Attack on Herbs -

Changing your diet to beat cancer

Attack on Herbs ‘almost worthless’


A number of UK newspapers carried a ‘report’ from the Penninsular Medical School, Exeter in the first week of October  2007 along with headlines claiming, "Herb cures that ‘do you more harm than good’."herb1

That well-known medical journal, the Daily Mail, opened with ‘Herbal Medicines which are tailor-made for individual health problems can do patients more harm than good, experts warn. They say there is no evidence that these therapies work or they are safe to use. The researchers said these mixtures should be banned.’

However even this article went on to say that the team looked at 1,300 published articles on the subject and analysed the only three found to be randomised clinical trials. In two of the three studies there was no statistical difference in the results from tailored herbal medicine and a placebo.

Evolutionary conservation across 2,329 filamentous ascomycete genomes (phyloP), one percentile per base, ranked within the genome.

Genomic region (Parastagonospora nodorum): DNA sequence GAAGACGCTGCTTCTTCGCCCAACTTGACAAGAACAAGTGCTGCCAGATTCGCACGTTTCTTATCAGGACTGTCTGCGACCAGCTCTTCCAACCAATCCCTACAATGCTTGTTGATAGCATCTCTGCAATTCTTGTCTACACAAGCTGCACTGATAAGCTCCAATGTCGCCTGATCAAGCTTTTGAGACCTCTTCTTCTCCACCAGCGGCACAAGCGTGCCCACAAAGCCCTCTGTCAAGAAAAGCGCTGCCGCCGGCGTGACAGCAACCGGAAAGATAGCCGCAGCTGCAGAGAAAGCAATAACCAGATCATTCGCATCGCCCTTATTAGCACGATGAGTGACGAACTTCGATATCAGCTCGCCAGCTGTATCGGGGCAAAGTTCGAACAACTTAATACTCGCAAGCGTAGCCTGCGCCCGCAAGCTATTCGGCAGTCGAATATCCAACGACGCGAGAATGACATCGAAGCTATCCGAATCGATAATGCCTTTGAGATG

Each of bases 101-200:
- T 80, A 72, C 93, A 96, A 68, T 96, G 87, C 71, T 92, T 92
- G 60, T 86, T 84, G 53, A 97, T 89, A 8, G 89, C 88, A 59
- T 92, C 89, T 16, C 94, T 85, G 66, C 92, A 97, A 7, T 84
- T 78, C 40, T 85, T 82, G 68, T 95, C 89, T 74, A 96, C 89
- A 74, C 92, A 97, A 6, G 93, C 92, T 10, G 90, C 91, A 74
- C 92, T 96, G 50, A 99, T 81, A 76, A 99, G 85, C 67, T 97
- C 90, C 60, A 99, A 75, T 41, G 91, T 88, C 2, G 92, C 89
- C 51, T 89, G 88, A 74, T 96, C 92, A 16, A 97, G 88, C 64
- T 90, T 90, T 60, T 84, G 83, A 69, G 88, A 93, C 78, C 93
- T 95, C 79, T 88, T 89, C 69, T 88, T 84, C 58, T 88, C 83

Newspaper articles then went on to question the efficacy of all Chinese, Ayurevedic and Western Herbal medicine. This report comes at the same time as Britain is reviewing the laws on the regulation of tailored herbal treatments. Dr Peter Carter who led this study wants them banned even if that means upsetting Chinese or Indian communities.

Now, it seems to us that drawing a conclusion that there is ‘no evidence’ whilst dismissing 1,297 pieces of research because they were not randomised clinical trials is a bit ‘dodgy’ at best, worsened by the fact that one of the three taken actually did show evidence. Furthermore the generalized attacks in the press then tar all herbal medicines with the same brush, when even Dr Carter goes on to say that, ‘many studies did promote the effectiveness of herbal medicines, but most were examining standard preparations or single herb extracts’.